Like parents everywhere, I have standards for my kids. Certain behaviors are appropriate and others aren’t; others depend on situation and context. I can’t expect Theo and Sylvia to know this without being taught. I can’t teach them if I don’t guide them to reasonable alternatives and certainly if I don’t model them in the first place.

This is a dilemma: I’m human, too, and reactive. Rarely are my reactions sufficiently patient or creative. Why do I always have to be the adult?

A couple times, I’ve had the wherewithal to invite the kids to go scream outside instead of at me. Sometimes, everyone softens with a cuddle. Sometimes, not. Pillows and balls as better for hitting and kicking than siblings or parents, but props aren’t always available. Deep breaths are, though.

I want Theo and Sylvia to develop good judgment in assessing situations and making decisions, difficult as they can be in the throes of big feelings. I think I hope to model this, too, somehow. But using judgment is different than passing judgment: I don’t want to judge my kids’ big feelings directly or by conflating them with their behavior.

Conflation is easy. Theo’s painfully protracted wailing over being asked to clean up his Legos—sternly, because it’s the eleventh time I’ve asked—is ridiculous. It’s tidy to address it on this level alone. I can command, “Just stop it!” louder than his wailing or Sylvia’s flailing. But I can’t do this and expect a switched-flip resolution.

Kids (like adults) can’t stop feeling what they’re feeling on demand, and I don’t help them by insisting they should. This isn’t encouraging wallowing; they can change the way they’re acting. But they’ll need empathy and guidance to learn how in a positive way.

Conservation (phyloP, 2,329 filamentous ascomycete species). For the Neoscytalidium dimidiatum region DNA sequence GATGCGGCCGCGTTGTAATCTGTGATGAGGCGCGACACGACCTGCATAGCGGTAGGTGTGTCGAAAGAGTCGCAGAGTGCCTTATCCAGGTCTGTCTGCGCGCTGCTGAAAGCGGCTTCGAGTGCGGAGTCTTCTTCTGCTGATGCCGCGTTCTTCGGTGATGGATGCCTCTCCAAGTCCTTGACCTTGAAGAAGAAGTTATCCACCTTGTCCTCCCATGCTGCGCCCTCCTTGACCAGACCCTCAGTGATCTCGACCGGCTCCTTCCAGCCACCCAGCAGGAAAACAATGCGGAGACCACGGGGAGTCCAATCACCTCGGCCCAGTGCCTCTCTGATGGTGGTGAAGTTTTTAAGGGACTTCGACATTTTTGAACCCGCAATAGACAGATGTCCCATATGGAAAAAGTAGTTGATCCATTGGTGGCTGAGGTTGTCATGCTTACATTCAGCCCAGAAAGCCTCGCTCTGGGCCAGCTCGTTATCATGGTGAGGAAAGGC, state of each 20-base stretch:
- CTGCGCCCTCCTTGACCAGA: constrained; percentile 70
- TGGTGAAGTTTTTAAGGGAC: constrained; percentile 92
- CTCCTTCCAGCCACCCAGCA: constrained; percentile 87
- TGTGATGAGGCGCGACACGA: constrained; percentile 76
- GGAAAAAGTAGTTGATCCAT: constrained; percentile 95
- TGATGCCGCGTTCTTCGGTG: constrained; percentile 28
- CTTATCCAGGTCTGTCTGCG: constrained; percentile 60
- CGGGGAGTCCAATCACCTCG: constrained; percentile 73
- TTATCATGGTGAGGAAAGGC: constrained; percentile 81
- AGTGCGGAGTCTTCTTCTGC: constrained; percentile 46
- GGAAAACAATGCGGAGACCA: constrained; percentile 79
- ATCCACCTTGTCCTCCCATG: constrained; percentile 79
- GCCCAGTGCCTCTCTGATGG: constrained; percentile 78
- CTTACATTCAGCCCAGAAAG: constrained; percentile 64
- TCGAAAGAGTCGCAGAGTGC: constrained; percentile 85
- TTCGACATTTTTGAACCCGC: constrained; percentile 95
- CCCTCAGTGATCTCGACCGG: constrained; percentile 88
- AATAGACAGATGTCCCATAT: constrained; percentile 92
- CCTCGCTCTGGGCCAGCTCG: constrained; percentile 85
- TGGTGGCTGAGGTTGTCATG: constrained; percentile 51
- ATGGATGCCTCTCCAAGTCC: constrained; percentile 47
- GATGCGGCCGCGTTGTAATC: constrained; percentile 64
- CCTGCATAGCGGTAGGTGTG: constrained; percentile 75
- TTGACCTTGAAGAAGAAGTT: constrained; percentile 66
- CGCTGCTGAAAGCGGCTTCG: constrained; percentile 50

Theo still has to pick up his toys, but Lego-binning and my annoyance aren’t the locus of his big feelings. He’s feeling sad. He’s frustrated and really angry because he didn’t have time to do everything he wanted to do, like ride bikes. I say I’ve felt sad lately, too. I get frustrated and angry when I can’t do all I’d hoped to do. It’s no fun to feel this way. Is there a kid-appropriate phrase for “it sucks!”? We sit together; we commiserate. We make plans to bike tomorrow.

We can’t always work through big feelings in their big moments. Sometimes, parenting equals choosing battles. I wrest Sylvia into sleeves for a 32-degree morning, carry her barefoot to her car seat, and strap her in. I take a deep breath. We drive, she screams, and I calmly explain how big feelings and behavior are different.

I might also say, “I’m so tired of this! Every day!” I often want to say, “I have no idea what I’m doing, really, so I apologize for the therapy you’ll need.” After all, according to a recently revived article from The Onion, every parenting style inevitably causes suffering “from some debilitating combination of unpreparedness and isolation.”

This is funny in that you-can’t-win-in-parenting way. I worry it’s true; I hope it’s not.

Eventually, we arrive. I fasten Sylvia’s shoes, and she either refuses to hold hands across the parking lot or she climbs my back with a kiss and a choking hug. “I don’t hate you, Mama,” she says.

“Thanks,” I reply.

Or maybe she says, “Mama, you do love me.”

I waver between tension held and released. I say, “I always love you,” which is intensely true, even when I’m reacting to her and Theo’s wild swings. Love is a big feeling.